I came through my door this afternoon to that familiar voice that often calls out to me when I walk in. “Mommy here!,” it says. Yes, I admit I am a sucker for cute voices and especially when the voice is attached to my sweet, playful teddy bear of a bird – Barnaby – who came to live with me 13 years ago. But Barnaby’s vocalizations were not always among my favorite sounds. He is a typical Timneh African Grey after all who finds great fulfillment in repeating what has value to him. Unfortunately, when he was the new kid in the household, he figured it was pretty cool to mimic the occasional screams he heard from my other two birds. And he liked projecting his voice to ear piercing decibels.
From the archives: Animal Behavior Consulting: Theory and Practice: Summer 2008
More outstanding archive material on scribd!
Embedded below is the IAABC Journal, Animal Behavior Consulting: Theory and Practice, from Fall 2006.
The IAABC Conference speaker interviews continue with Kashmir Csaky, our IAABC Parrot Division Chair.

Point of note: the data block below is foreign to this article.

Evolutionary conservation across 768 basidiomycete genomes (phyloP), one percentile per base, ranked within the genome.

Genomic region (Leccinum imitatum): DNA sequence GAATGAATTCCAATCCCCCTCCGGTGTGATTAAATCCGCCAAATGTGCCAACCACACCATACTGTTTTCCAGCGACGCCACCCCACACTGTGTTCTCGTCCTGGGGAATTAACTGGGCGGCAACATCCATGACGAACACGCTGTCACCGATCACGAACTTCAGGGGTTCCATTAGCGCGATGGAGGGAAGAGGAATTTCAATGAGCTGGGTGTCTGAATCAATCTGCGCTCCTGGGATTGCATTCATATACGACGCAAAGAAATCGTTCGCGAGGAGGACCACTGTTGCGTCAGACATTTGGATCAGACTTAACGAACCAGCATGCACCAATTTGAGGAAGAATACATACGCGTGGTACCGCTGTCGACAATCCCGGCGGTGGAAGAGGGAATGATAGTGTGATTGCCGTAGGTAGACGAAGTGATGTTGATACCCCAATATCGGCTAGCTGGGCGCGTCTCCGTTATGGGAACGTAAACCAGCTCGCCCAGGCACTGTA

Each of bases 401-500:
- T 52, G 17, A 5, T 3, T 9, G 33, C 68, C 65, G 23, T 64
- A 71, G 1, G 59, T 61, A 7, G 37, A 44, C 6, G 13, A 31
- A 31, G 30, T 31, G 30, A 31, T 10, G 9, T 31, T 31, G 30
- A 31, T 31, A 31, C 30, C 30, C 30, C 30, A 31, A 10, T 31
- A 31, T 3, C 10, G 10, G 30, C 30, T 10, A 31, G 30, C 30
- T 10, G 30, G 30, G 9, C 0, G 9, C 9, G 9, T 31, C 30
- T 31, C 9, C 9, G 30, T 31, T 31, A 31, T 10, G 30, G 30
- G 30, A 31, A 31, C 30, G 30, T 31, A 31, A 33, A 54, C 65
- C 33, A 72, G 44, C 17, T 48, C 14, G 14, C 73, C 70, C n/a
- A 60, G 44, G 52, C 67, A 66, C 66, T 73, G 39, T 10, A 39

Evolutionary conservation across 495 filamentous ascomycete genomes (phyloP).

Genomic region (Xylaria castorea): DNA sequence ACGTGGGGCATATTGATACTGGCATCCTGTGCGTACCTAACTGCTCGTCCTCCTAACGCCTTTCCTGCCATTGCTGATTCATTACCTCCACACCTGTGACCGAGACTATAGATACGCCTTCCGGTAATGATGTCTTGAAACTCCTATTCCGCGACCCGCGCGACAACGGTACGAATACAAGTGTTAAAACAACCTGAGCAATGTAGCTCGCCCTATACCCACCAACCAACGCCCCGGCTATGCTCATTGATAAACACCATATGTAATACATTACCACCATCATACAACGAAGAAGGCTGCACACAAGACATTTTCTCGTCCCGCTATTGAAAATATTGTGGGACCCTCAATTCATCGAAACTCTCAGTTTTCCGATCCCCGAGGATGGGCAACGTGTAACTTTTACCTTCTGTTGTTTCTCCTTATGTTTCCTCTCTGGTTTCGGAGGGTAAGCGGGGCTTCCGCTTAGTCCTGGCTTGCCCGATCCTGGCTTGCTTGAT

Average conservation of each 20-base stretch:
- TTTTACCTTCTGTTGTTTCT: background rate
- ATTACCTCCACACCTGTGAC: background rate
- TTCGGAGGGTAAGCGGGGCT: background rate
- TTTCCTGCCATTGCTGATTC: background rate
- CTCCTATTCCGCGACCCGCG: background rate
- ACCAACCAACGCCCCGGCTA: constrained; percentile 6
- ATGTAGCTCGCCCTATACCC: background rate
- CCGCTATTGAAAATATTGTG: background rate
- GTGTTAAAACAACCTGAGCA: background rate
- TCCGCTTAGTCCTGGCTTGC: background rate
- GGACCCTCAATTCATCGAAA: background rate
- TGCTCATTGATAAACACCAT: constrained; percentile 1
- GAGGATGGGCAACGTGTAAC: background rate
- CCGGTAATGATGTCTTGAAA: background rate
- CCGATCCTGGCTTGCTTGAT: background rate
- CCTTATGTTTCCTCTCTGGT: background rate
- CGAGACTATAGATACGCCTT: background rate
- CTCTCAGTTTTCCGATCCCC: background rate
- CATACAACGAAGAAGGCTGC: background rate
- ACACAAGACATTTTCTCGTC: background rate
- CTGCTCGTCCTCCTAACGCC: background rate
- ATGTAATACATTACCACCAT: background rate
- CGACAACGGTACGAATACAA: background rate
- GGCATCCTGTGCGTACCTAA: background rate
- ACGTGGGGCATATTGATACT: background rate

The conference starts in 2 short months!
This is the second in our series of interviews with speakers from the 2011 IAABC Conference. This week I am talking to Jamie Whittaker, a member or our Board of Directors, former chair of the Parrot division, our conference director and, of course, one of our speakers.
Change is difficult for all of us. Even a welcome change that we know will better our lives will still induce stress. When change is sudden or unnatural it can produce high levels of anxiety that can make life extremely difficult for us. Humans are empowered with choices and that can help lower our levels of stress. However, our birds do not have the freedom to make choices like their wild cousins. Yet, with a little empathy, understanding and care we can reduce stress and help them live longer, healthier and happier lives.
Birds go through many transitions in a lifetime. Moving from one home to another is the most obvious. Yet, our birds are constantly transitioning, growing, going through many stages of their long lives. Hatchling, young chicks, fledglings, adolescence, young adults, mature singles, breeding birds and old birds have different needs. Going from one stage of life to another can be confusing for the birds. It is our responsibility to minimize stress.